The goal-setting theory was developed in the 1960s by Dr. Edwin Locke and Dr. Gary Latham. The general premise of their theory was that individuals and groups produce the best output when motivated by specific, challenging, attainable and quantified goals. Applying the goal-setting theory in an organization has a significant number of advantages, and only a few obstacles that goal-setters must consider.
Sets a Course
The goal-setting theory is based on the notion that a goal establishes a purpose or path for a person or group. This purpose drives direction, motivation and intensity of effort to achieve it. When an individual has a quantified monthly goal to attain, he is more likely to navigate obstacles in pursuit of it. Without a clear target, you often struggle to find intrinsic motivation to push forward through difficulty. For a work group or team, goals create unifying path.
"Commitment" is a common synonym for "goal." Locke and Latham indicated that without a clear, quantified goal, you have no firm commitment to accomplish something. A salesperson without a target sales volume has no commitment to sell with intensity, for instance. With a stated quota, you have a commitment to yourself as well as your sales manager. Goal-setting theory indicates that a commitment drives accomplished-motivated people to persist though obstacles. You also avoid the potential for falling into a "comfort zone," which happens when you have no outstanding commitments.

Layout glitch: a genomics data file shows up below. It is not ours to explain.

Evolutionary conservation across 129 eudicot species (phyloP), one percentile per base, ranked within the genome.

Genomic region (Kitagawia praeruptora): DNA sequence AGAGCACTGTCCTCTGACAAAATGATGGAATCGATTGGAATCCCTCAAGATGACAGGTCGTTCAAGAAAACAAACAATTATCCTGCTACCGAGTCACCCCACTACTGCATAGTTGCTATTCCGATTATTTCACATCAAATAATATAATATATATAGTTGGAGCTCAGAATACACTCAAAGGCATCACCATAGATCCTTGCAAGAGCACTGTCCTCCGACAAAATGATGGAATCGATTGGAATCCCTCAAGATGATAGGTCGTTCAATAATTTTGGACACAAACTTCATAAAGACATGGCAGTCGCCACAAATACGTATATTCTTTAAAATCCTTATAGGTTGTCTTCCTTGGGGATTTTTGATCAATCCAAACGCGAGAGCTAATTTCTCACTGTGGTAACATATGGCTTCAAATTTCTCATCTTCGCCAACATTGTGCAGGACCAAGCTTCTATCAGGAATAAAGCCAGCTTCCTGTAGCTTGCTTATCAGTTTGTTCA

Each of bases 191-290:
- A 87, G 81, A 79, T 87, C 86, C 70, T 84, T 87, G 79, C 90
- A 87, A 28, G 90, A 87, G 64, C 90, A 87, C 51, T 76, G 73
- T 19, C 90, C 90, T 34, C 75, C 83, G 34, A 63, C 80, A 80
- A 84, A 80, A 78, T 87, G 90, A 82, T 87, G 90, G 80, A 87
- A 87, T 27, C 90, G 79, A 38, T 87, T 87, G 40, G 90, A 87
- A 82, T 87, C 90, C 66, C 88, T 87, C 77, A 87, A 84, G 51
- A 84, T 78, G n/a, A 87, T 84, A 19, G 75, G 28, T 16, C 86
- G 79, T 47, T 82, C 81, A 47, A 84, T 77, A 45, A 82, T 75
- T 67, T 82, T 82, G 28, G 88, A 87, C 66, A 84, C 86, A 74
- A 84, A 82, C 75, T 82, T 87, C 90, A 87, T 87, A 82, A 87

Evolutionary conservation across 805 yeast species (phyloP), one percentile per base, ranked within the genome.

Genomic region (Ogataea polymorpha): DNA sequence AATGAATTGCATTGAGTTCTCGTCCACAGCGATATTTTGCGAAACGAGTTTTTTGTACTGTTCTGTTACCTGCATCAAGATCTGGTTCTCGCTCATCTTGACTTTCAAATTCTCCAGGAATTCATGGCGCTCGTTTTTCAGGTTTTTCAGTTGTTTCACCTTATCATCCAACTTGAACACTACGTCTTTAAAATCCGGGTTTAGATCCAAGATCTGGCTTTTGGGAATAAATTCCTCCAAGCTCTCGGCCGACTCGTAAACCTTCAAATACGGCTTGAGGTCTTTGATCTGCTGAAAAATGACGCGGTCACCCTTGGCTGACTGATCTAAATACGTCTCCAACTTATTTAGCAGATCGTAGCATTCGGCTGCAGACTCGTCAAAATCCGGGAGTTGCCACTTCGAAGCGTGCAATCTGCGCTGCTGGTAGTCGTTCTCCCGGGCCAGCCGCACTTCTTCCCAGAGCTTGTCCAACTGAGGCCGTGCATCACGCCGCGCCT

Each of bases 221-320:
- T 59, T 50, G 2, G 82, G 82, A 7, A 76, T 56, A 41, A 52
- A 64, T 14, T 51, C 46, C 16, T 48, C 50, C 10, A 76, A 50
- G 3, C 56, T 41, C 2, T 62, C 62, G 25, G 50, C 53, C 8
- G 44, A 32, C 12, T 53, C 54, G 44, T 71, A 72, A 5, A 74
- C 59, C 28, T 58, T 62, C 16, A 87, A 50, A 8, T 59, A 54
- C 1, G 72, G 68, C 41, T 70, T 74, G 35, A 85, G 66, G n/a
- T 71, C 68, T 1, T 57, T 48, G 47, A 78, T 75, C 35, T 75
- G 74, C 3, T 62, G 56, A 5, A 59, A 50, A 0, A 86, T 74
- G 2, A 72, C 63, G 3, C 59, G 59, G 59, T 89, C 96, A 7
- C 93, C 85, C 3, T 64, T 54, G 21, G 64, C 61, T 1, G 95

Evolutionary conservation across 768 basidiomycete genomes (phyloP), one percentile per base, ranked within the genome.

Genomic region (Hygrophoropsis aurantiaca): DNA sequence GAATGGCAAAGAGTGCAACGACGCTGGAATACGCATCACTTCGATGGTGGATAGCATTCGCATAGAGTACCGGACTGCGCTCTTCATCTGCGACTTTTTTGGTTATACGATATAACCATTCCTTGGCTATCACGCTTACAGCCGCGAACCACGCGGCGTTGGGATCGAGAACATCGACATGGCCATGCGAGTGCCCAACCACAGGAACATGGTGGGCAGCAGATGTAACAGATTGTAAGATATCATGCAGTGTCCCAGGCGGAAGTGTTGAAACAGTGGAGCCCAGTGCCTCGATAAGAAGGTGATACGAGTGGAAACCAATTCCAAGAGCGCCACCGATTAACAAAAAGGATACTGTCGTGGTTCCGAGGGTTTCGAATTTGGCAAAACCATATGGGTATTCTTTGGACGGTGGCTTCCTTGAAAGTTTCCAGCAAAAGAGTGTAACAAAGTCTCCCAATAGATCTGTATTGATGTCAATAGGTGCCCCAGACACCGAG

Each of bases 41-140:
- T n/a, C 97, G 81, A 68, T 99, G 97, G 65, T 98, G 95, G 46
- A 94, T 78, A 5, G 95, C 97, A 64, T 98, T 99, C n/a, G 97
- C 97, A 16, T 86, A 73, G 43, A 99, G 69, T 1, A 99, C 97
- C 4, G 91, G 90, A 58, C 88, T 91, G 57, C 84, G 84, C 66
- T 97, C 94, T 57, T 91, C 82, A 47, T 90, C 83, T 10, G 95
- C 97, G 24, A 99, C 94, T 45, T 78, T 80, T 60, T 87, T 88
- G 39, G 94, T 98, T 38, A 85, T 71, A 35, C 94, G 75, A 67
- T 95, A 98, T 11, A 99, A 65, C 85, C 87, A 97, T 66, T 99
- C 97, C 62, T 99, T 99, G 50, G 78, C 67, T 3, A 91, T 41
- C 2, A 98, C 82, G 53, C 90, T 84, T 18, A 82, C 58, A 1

Drives Planning and Feedback
Goals create the impetus for strategic planning and task assignments. Managers rely on goals to divide up work in their departments. Each team and employee is assigned a particular role in which he must achieve job goals, while also contributing to shared team and organizational goals. The goal-setting theory also notes that you need specific goals to evaluate progress. Having no goals is akin to driving without a destination. In a career, you wander aimlessly with no sense of direction. As workers and departments progress toward goals, evaluations allow for communication and plan modification when necessary.
Goal-Setting Theory Obstacles
A primary reason people avoid setting goals is that they put pressure on them to perform. Thus, the same compulsion to act that Locke and Latham noted achievement-driven people have with goals, others perceive as stress and fear. Tunnel vision with goals may also cause a person or group to miss opportunities that pop up, or the need to veer in a new direction because of a serious threat. Setting goals also takes time, which causes some organizations, leaders and employees to avoid them.